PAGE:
I've been enjoying reading A Path with Heart - A guide through the perils and promises of spiritual life. It's written by meditation teacher, Jack Kornfield, and in layman's language the book discusses the journey of the spiritual seeker through the practice of meditation. This wonderful book, which I highly recommend, has prompted me to share some of my personal journey with meditation thus far. Perhaps by shining a little light on my story it may help to  illuminate yours?

It may come as a surprise to you that I am a novice meditator.  Although I have been practicing yoga for years until recently it has largely been about asana practice. All those down facing dogs and pigeons and cats and locusts and crocodiles and... have eventually led me to want to experience more of this yoga caper.  In the past I have fiercely resisted meditation. I have endured it when instructed to do so, but loathed every moment of it. My experience has been somewhere along the lines of, "You want me to sit still and feel every cell of my being screaming RUN, run as fast as your little legs will carry you? And willingly do it again and again? And believe this torture to be a worthy endeavour? I'd rather stab myself in the eye with a fork!"  I remember being on a retreat and someone describing their meditation practice as going to their happy place.  I looked at them incredulously and thought, "What's wrong with me?"

 Lotus BudSo what's changed?  Has something in me awakened? Is meditation an inevitable step on the yoga path?  Have all those barking doggies trained me to sit still?  I don't have the answers - but over the past couple of years with patience, a double cream dollop of persistence, and the guidance of a teacher that I trust implicitly, I find myself able to sit.  Miraculously, I am ready.  The shrieking banshee no longer deafens me, my energetic body has settled, and I can sit with minimal physical discomfort.  But don't be fooled, it hasn't suddenly become easy, and I haven't joined the I go to my happy place yogis.  The fear is just now bearable.  A little space and a little distance has opened and part of me can simply observe the ever changing life within. There is some room to breathe, room to feel, room to witness, room to accept and forgive, and room to love.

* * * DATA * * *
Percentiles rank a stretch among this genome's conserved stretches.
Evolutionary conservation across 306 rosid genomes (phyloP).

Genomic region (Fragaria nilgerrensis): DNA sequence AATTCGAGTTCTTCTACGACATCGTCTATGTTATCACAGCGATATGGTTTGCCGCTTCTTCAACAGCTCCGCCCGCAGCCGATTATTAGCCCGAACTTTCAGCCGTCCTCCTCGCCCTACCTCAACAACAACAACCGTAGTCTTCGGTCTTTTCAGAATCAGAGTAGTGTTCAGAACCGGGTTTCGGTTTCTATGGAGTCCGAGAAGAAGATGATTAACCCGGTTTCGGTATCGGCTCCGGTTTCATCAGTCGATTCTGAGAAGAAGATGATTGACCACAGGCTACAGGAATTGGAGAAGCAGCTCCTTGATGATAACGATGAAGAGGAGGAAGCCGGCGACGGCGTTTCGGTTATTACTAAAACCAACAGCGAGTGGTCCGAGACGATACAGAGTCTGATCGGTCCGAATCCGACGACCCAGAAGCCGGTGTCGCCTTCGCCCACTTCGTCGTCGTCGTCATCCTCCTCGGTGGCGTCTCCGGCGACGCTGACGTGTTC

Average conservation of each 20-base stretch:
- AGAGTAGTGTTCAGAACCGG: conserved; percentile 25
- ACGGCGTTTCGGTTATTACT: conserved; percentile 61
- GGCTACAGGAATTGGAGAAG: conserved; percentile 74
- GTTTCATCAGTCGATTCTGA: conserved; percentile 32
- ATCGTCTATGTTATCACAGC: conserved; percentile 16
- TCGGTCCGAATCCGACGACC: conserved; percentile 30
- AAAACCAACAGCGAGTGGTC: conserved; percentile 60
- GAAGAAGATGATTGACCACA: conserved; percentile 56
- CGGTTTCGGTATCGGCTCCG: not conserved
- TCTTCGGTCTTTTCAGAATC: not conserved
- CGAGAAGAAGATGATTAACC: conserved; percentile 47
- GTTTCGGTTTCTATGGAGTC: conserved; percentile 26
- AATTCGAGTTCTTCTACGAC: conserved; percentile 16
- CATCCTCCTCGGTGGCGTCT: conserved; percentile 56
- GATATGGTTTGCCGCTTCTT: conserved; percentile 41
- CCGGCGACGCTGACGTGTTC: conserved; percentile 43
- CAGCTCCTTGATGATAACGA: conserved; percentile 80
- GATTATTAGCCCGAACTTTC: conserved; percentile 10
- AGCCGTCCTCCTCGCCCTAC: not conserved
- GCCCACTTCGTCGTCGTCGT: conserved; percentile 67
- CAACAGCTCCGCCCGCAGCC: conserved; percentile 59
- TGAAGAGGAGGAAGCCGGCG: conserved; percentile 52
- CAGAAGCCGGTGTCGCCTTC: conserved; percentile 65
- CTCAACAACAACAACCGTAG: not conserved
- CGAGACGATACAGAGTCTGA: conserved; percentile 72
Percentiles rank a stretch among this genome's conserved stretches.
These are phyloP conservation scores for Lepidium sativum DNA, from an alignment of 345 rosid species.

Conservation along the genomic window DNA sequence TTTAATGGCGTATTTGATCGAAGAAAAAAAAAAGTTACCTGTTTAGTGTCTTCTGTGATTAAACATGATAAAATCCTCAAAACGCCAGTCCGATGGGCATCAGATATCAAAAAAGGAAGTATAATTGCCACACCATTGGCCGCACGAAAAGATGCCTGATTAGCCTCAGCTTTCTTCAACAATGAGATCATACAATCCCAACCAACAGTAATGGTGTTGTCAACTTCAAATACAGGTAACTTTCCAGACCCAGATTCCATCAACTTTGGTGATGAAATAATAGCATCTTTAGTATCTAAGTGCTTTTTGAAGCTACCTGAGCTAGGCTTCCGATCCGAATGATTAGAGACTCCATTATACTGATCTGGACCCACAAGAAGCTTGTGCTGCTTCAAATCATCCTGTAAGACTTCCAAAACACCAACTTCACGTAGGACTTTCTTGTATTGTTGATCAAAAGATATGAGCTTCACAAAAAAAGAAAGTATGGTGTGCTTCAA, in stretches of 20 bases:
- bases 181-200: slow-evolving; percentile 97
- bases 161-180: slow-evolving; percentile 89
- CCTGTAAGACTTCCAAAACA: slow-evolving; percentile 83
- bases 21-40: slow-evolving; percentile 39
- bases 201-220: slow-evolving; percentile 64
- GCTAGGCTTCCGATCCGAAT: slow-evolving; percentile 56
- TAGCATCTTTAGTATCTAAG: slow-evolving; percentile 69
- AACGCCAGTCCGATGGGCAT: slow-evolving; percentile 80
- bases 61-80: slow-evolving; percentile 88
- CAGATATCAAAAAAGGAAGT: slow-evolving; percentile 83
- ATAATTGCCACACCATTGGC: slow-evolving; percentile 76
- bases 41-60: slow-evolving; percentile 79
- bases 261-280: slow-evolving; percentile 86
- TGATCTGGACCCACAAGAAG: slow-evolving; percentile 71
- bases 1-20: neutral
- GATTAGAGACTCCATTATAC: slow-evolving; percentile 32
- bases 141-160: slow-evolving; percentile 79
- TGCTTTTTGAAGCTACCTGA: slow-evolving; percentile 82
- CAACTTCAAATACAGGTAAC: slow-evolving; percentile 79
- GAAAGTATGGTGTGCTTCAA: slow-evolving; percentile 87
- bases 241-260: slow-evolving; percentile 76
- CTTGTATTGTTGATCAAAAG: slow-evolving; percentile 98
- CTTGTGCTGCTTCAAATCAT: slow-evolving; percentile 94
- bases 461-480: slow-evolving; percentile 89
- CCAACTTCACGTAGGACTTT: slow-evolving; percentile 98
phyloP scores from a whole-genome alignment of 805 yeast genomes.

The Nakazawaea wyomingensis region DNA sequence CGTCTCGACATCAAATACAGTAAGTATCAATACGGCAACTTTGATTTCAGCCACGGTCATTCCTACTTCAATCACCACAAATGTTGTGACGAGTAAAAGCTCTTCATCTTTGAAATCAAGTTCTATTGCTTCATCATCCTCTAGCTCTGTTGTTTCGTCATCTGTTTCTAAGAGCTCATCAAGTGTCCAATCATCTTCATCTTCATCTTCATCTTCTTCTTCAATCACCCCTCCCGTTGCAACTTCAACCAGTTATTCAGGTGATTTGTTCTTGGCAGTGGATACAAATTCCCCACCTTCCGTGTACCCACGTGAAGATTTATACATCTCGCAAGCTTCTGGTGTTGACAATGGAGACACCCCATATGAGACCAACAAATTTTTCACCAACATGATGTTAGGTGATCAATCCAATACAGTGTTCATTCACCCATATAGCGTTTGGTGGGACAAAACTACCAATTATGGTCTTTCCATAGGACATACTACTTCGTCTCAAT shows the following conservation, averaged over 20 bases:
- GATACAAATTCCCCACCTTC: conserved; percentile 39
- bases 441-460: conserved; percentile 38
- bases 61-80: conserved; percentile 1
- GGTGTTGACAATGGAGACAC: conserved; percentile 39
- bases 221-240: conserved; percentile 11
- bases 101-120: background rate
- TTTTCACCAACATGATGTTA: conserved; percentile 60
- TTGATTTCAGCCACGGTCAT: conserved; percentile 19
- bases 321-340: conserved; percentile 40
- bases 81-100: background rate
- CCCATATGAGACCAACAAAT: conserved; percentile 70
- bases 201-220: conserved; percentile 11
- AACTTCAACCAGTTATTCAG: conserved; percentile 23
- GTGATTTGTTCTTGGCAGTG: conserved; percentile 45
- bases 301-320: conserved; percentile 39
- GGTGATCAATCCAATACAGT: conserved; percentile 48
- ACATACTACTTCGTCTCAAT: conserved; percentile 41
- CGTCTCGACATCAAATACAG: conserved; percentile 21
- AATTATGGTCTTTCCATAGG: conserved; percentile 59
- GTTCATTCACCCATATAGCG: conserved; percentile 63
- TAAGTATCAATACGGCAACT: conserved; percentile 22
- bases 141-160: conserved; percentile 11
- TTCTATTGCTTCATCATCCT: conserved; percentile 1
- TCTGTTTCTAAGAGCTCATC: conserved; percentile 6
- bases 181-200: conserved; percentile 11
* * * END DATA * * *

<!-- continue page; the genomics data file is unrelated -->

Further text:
For some meditation comes right at the start of the spiritual path. They take to it with conviction and dedication.  They lap it up!  There is no right or wrong way to walk the spiritual path, but with consistent, intelligent effort the transformation can happen, whatever your chosen mode of transport. The layers of understanding open and bloom as they are ready. Jack Kornfield puts it like this:

 
"Our body, heart, and spirit know how to give birth,
to open naturally, like the petals of a flower.
We need not tear at the petals or force the flower.
We must simply stay planted and present."


I encourage you to keep walking along the path. Your path. Whatever the vehicle.  Keep planting the seeds, adding the fertilizer, watering and weeding. Stop and rest when you need to, as often as you need to.  We all share a deep desire to evolve into our very own unique, best at show flower. Recognise it, honour it and watch out for any impatient tearing at the petals. What shape, colour and form might your best in show flower take?  Well, that is not for us to know, but with faith, tenderness, and love, into it we will surely grow.  And finally I offer another excerpt from A Path with Heart where the author quotes his first teacher, Achaan Chah, who is describing the commitment to regular practice:

Halconia 1

 

 
"Just go into the room and put one chair in the centre.
Take the one seat in the centre of the room, open all the doors and windows,
and see who comes to visit.

You will witness all kind of scenes and actors, all kinds of temptations and stories,
everything imaginable.

Your only job is to stay in your seat.
You see it all arise and pass, and out of this, wisdom and compassion will come."